Der Vasken’s Sermon on April 18, 2021

In the name of the Father and of the Son and of the Holy Spirit.

“I’m trying to process what happened. It could have been me. I could have been the one on the ground never to see my twin boys again.”

These were the emotional words of Indiana FedEx employee named Timothy Bouillat, who shared how the recent tragic shooting unfolded in front of him just three days ago, in front of the facility where he worked, leaving eight people dead and the lives of eight families forever changed.

“I’m trying to process what happened. It could have been me. I could have been the one on the ground never to see my twin boys again.” He was referring to the heart-wrenching tragedy that occurred last Thursday night. It was a very sad event, which many of us heard about the next morning. We threw our hands up into the air and said, “Here we go again.”

This was only one of several mass shootings that occurred in the last couple of weeks in our country alone. It’s like we have grown accustomed to them or numb to them. Certainly as we reflect upon these sad realities—these tragedies going on in the world around us—it’s difficult to watch how people can treat each other. There are so many thoughts that come to mind when we hear about tragedies like this.

What came to my mind was this. We approach life with certain expectations.

• We expect that people will act a certain way.
• We expect that people can and will treat each other with decency.
• We expect that we will be safe when we walk out of our homes.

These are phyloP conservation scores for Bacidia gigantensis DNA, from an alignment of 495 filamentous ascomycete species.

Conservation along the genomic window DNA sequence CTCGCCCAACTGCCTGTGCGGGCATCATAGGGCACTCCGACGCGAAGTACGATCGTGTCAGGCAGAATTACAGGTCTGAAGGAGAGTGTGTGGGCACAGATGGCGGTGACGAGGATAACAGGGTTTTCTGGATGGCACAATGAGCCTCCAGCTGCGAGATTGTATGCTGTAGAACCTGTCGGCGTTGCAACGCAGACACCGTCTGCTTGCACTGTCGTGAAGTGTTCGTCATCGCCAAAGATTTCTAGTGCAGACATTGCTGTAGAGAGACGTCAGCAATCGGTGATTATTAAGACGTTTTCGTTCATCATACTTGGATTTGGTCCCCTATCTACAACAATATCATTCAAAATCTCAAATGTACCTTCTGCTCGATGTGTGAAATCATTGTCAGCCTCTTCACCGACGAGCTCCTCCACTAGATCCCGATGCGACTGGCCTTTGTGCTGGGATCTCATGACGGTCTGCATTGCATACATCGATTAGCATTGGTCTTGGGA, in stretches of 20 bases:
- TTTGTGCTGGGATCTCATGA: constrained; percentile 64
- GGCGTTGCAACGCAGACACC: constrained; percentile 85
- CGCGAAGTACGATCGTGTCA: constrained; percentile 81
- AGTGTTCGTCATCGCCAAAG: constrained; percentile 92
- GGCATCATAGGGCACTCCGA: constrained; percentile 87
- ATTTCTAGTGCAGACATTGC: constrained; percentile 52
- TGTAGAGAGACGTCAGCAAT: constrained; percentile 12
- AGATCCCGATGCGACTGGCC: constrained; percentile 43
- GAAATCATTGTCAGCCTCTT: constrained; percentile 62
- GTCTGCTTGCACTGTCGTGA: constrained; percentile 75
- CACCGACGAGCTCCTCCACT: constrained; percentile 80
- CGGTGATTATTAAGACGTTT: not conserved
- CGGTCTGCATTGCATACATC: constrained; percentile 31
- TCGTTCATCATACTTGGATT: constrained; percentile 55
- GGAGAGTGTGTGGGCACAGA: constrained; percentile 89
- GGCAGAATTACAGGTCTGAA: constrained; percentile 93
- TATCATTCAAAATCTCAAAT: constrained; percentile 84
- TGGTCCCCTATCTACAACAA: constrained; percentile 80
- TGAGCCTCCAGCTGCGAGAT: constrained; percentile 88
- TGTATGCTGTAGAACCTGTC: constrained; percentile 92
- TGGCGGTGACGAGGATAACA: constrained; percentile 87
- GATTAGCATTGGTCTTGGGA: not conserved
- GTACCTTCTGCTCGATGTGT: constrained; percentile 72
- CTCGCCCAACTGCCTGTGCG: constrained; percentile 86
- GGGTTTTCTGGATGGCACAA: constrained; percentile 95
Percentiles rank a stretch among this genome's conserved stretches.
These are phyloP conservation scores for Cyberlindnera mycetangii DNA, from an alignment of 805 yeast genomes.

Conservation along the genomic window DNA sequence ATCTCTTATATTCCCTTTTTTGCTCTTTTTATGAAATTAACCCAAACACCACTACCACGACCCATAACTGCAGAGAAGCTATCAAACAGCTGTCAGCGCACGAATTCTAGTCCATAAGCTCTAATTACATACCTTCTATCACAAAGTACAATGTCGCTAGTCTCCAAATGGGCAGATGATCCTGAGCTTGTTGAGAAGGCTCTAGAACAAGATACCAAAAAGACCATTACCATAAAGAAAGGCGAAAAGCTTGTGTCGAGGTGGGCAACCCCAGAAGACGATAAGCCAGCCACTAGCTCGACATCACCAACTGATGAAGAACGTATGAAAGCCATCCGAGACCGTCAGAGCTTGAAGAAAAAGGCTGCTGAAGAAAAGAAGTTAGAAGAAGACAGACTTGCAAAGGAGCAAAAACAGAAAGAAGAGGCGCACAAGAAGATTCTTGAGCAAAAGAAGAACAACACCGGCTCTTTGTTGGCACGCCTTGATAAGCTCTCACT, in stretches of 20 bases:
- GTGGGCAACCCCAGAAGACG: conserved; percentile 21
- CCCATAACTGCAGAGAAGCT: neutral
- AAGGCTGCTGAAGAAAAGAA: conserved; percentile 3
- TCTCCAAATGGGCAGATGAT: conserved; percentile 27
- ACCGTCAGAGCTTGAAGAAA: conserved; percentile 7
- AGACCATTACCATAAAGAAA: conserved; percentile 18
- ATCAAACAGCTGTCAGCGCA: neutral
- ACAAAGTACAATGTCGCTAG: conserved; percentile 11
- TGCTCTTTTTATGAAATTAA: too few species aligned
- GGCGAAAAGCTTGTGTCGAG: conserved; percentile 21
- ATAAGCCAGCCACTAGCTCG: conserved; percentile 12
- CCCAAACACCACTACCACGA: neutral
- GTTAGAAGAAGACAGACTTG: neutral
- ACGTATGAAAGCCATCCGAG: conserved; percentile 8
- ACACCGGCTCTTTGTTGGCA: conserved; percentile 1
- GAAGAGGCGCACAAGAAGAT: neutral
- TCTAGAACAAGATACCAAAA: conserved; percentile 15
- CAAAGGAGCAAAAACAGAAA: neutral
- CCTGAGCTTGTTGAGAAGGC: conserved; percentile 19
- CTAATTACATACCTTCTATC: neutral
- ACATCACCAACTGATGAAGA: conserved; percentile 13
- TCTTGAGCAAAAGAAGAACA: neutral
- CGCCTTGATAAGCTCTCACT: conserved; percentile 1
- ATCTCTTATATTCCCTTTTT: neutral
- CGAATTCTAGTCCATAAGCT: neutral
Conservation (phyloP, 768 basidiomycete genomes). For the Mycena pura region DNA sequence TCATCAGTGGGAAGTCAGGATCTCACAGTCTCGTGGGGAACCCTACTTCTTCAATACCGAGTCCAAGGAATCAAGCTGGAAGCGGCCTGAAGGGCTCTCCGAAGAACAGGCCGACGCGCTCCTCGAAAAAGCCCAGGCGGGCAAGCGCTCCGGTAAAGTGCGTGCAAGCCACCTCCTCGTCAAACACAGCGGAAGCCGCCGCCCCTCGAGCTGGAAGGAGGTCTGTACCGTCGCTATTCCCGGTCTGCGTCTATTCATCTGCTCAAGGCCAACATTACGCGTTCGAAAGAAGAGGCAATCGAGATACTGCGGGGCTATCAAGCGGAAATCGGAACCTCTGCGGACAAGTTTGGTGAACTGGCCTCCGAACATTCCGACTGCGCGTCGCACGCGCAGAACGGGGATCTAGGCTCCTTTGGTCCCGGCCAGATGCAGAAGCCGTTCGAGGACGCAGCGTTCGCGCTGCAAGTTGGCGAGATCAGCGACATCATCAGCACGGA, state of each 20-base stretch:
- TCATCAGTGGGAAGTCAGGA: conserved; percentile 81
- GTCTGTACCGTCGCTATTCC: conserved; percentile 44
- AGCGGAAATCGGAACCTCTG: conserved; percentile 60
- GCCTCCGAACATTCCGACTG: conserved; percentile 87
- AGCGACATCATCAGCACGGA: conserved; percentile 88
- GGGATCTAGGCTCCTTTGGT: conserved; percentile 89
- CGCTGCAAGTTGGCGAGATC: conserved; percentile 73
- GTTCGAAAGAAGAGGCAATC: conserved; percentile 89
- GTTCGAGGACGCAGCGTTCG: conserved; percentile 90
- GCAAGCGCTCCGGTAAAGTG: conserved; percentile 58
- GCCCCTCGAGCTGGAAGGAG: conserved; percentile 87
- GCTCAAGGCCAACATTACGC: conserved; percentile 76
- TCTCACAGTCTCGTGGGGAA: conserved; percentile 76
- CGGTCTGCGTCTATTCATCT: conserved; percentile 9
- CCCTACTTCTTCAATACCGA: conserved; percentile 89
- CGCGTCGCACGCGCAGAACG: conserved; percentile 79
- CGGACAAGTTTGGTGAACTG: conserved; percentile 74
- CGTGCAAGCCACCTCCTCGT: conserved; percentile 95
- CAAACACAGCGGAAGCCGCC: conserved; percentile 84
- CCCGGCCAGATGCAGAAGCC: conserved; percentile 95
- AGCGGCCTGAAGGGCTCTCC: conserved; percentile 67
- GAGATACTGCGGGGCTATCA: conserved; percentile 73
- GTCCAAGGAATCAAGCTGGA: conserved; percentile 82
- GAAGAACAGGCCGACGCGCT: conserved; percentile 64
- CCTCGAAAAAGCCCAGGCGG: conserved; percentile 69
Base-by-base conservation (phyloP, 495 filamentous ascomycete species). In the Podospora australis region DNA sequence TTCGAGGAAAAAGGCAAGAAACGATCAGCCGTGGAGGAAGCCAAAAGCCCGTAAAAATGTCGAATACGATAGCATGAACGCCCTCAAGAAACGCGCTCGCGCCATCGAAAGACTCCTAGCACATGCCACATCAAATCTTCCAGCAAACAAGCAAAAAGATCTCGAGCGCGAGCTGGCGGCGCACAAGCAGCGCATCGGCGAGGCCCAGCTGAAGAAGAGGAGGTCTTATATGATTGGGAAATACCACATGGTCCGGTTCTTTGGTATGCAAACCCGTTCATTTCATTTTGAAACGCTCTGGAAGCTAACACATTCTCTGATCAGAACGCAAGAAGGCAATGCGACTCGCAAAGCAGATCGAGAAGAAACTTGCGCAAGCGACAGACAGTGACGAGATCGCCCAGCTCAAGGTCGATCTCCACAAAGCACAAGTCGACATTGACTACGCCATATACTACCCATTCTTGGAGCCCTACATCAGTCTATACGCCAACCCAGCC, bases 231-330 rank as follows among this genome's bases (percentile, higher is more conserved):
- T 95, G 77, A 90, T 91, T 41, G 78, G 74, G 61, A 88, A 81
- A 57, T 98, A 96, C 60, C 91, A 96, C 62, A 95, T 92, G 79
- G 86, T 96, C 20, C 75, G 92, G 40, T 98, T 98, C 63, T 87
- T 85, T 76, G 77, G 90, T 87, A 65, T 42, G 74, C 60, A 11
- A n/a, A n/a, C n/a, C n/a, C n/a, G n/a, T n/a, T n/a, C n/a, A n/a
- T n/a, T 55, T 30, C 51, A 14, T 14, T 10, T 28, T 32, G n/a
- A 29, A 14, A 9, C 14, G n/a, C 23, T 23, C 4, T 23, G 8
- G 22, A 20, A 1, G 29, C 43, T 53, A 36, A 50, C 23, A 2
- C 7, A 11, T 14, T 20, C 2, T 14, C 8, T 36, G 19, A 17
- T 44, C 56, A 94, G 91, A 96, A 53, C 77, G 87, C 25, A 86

• We expect that people would be compassionate and kind and that they, too, place value on life and family.

But there are moments when we experience and encounter the contrary and those moments impact on our lives. In today’s Bible passage, Jesus shows us what it means to have a compassionate heart and what it means to know the value of life.

At some point, tragedy finds people. For each of us, the tragedy will be different and yet the pain will be the same. It will leave us with tears in our eyes and pain in our hearts. They are called tragedies because they turn our lives upside down and tear our lives apart. Hopefully, we will never see a tragedy similar to the one I just shared or like the one that the widow suffered in today’s Bible story.

Tragedy finds us:

• Someone close to us—someone we love dearly—may die unexpectedly.
• Our tragedy might come in the form of a broken relationship.
• A body might be broken down by disease.
• There are broken hopes and dreams.
• It might be that our tragedy takes the form of severe financial loss, and on and on we can list possible tragedies.

Tragedies are often a part of life and families are often left to pick up the pieces of their shattered lives as they grieve and try to start over. We are in the Church Season of the Resurrection. It is the time when we remember the empty Tomb of Christ as the symbol of His victory over evil.

The terrible events of this past week challenge us to take inventory of our faith and ask ourselves:

• What do we do when tragedy strikes?
• Do we try to find someone to blame?
• Or do we let our compassion and faith lead us forward?

It takes faith to see God standing with us when eight lives and eight families are brought to their knees. It takes faith to leap into action when our expectations fall short. It takes faith to see God when our world goes dark. It takes faith to have a compassionate heart when the world around us acts heartless.

Tragedies like what happened last week may happen again and will find their way to uproot lives again and again. That’s why Jesus breathed life back into the widow’s son in today’s reading. That is why He was born in Bethlehem and that is why the Tomb was found empty on Easter morning. So that His Love brings Hope into the world, may God comfort those whose lives ended al too soon and those whose lives will be forever affected by last week’s tragedy.

• What do we do when tragedy strikes?
• Do we try to find someone to blame?
• Or do we let our compassion and faith lead us forward?

Something for all of us to think about.

Amen.

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